Catholic Encyclopedia (1913)/Willem Hessels van Est
Est (Estius), Willem Hessels van, a famous commentator on the Pauline Epistles, b. at Gorcum, Holland, in 1542; d. at Douai, September 20, 1613. Gorcum at that time contained about 5000 inhabitants, among whom the most illustrious belonged to the family of Est, both on his father's and mother's side. Est was born at a time of great excitement, and though the mildest of men his whole life was spent amidst scenes of controversy and civil war. Luther was still in full vigor, though he had only four years to live, Calvin was active at Geneva, and Europe was flooded with books and pamphlets violently attacking the Church. Very few writers did more to show (and that in quite an unostentatious manner) the hollowness of the reformers' Biblical arguments than Est. He received his early education at home, after which he went to Utrecht, where he studied classics and thence proceeded to Louvain, where he spent about twenty years in the study of philosophy, theology, and Holy Scripture. During the last ten years there he was professor of philosophy in one of the colleges. In 1580 he received the degree of Doctor of Theology. He was throughout distinguished by sincere piety, great ability, and application to study. During this time he was frequently the bearer of pecuniary aid to his uncle, Nicolas Pieck, O.S.F., who was giving missions in Belgium; but the latter would never accept any help. In 1572, while Est was still at Louvain, a great catastrophe befell his native town, which was captured by the Calvinists. His father, brother, and uncle were made prisoners and were in imminent danger of their lives. The father and brother escaped, but Nicolas Pieck, who was then Superior of the Franciscan convent at Gorcum, and eighteen other ecclesiastics, were taken to Brielle, on the sea-coast, and put to death for the Catholic Faith with revolting brutality. Est wrote what is considered the best history of the Martyrs of Gorcum, who were canonized by Pius IX in 1867. From this history we learn many details about Est and his relatives.
When Est first arrived at Louvain he found the place in a ferment owing to the recently broached opinions of Baius (q.v.), one of the professors of Holy Scripture, and who held a leading position in the university all the time that Est was there. Violent controversy raged round the person of Baius during all that time. It is evident from the commentaries of Est that he was much influenced on questions of grace and free will by the teaching of his old professor, Baius; and on these points he has to be read with some caution. After having been made doctor, he continued teaching philosophy at Louvain two years longer. In 1582 he was made professor of theology at Douai, a position which he retained for thirty-one years. He was also for many years rector of the diocesan seminary and during the last eighteen years of his life chancellor of the University of Douai. He was noted for his piety, modesty, and compassion for the poor, and greatly admired for his vast learning, solid judgment, and eloquence. He was afterwards styled doctor fundatissimus by the learned Pope Benedict XIV. Soon after he left Louvain a fresh controversy broke out there, into which he appears to have been drawn. About 1586 Lessius began to refute the errors of Baius in his ordinary course of lectures. The friends of Baius, who admired him for his edifying life, great learning, and manly submission, felt annoyed that his shortcomings should have been thus pointedly accentuated by their opponents. They attacked certain propositions of Lessius, resembling those of Molina and Suarez, and had them condemned by the university as savoring of Semipelagianism. The sister university of Douai added its condemnation (said to have been obtained under a misapprehension), and its terms were in still more violent language. It has been said, though on no very clear evidence, that the form of condemnation was drawn up by Est. There can be little doubt but that he was in favor of the condemnation. The whole controversy finally led up to the Congregatio de Auxiliis (q.v.). On maturer examination the teaching of Lessius on grace etc. was found to be innocuous.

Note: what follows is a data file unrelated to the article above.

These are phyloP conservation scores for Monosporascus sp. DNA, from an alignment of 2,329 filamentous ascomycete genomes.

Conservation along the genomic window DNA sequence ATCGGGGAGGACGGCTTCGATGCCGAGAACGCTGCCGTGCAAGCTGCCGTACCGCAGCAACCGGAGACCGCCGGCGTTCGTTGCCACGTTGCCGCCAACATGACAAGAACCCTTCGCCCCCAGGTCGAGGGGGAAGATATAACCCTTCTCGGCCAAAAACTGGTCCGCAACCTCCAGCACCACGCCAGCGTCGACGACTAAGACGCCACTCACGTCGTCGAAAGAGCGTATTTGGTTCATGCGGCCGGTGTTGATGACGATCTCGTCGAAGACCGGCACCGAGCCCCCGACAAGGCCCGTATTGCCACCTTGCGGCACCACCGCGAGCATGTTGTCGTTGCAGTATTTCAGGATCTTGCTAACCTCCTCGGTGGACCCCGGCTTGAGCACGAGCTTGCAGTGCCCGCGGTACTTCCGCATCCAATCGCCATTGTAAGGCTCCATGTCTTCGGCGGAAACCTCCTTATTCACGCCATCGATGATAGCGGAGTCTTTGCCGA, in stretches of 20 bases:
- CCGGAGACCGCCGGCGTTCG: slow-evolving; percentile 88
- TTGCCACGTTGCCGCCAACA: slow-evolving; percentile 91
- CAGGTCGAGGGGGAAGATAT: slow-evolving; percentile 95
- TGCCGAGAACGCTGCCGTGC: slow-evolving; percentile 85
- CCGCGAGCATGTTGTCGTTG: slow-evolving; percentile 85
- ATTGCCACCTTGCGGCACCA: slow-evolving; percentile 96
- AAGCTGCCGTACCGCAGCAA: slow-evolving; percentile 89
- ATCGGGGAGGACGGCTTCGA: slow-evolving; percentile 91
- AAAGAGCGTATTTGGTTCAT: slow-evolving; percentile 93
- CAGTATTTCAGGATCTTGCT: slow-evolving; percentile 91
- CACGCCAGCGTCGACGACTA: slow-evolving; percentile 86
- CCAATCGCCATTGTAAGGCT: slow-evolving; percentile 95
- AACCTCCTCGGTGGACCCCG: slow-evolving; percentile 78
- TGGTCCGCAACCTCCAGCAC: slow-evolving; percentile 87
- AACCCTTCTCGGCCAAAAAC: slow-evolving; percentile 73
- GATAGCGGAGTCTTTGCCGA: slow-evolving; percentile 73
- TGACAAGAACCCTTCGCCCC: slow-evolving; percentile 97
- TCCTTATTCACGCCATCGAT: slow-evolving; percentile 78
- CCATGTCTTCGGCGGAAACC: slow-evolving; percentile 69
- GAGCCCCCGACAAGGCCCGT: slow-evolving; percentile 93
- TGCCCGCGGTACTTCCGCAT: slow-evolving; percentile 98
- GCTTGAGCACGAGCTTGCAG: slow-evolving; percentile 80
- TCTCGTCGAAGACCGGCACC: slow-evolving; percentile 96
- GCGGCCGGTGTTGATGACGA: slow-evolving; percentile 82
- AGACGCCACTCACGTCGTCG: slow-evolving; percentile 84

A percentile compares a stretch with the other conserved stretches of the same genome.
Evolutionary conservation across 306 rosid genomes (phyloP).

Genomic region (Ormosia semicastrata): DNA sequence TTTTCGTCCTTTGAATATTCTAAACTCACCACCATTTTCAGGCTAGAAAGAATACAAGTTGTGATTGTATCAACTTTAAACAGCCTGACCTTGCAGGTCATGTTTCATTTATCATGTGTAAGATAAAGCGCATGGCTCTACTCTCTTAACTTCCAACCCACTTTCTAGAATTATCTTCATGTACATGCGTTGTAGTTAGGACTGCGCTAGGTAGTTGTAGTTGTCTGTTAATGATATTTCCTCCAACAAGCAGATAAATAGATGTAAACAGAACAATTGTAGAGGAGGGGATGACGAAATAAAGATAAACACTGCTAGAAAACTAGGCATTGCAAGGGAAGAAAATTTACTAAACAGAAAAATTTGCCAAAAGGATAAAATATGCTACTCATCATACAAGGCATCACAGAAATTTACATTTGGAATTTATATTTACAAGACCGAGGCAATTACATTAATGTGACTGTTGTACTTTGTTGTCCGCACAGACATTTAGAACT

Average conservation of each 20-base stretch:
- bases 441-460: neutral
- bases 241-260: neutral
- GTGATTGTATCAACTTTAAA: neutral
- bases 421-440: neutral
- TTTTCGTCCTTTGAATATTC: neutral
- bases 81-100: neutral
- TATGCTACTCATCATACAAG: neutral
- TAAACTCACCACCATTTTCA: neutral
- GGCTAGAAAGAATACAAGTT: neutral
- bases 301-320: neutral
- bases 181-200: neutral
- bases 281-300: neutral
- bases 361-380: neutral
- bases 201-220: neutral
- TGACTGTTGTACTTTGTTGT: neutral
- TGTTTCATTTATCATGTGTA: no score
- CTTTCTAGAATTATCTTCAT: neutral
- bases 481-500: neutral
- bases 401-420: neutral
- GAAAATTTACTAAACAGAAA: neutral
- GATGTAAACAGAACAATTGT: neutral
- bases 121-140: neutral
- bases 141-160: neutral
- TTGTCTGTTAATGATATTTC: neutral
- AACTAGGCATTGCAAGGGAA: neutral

Most of Est's works, which were written in Latin, were not published until after his death. His greatest work is his "In omnes Divi Pauli et Catholicas Epistolas Commentarii" (Douai, 1614-15; Mainz, 1858-60). There are several later editions, that of Mainz (1841-45, 7 vols.) being one of the best. To this work was prefixed the author's protestation of loyalty to the Church in which he declares that he desires to submit all things to the judgment of the Catholic Church and its supreme pastor and judge on earth, the Roman pontiff, and if anything has been spoken in error that it be considered as unsaid. In his commentaries he everywhere endeavors to arrive at the literal meaning of the author, with great judgment, acumen, and erudition. He refutes objections, as occasion arises, with calmness and freedom from passion. No serious student of the Epistles can afford to neglect this work. Horne, a Protestant writer (Introd., London, 1834, II, 293), says that it is "a most valuable work, which Romanists and Protestants alike concur to recommend as an excellent critical help to the exposition of the Apostolic Epistles. The prefaces of Est are particularly valuable." His other works are: "Commentarii in IV libros Sententiarum Petri Lombardi" (Douai, 1615); "Annotationes in praecipua et difficiliora S. Scripturae loca" (Douai, 1617); "Historia Martyrum Gorcomiensium" (Douai, 1603; also in the "Acta SS." for July, II, 754-847). He also translated the life of Blessed Edmund Campion, S.J., from French into Latin, and left copious notes for a new edition of the works of St. Augustine.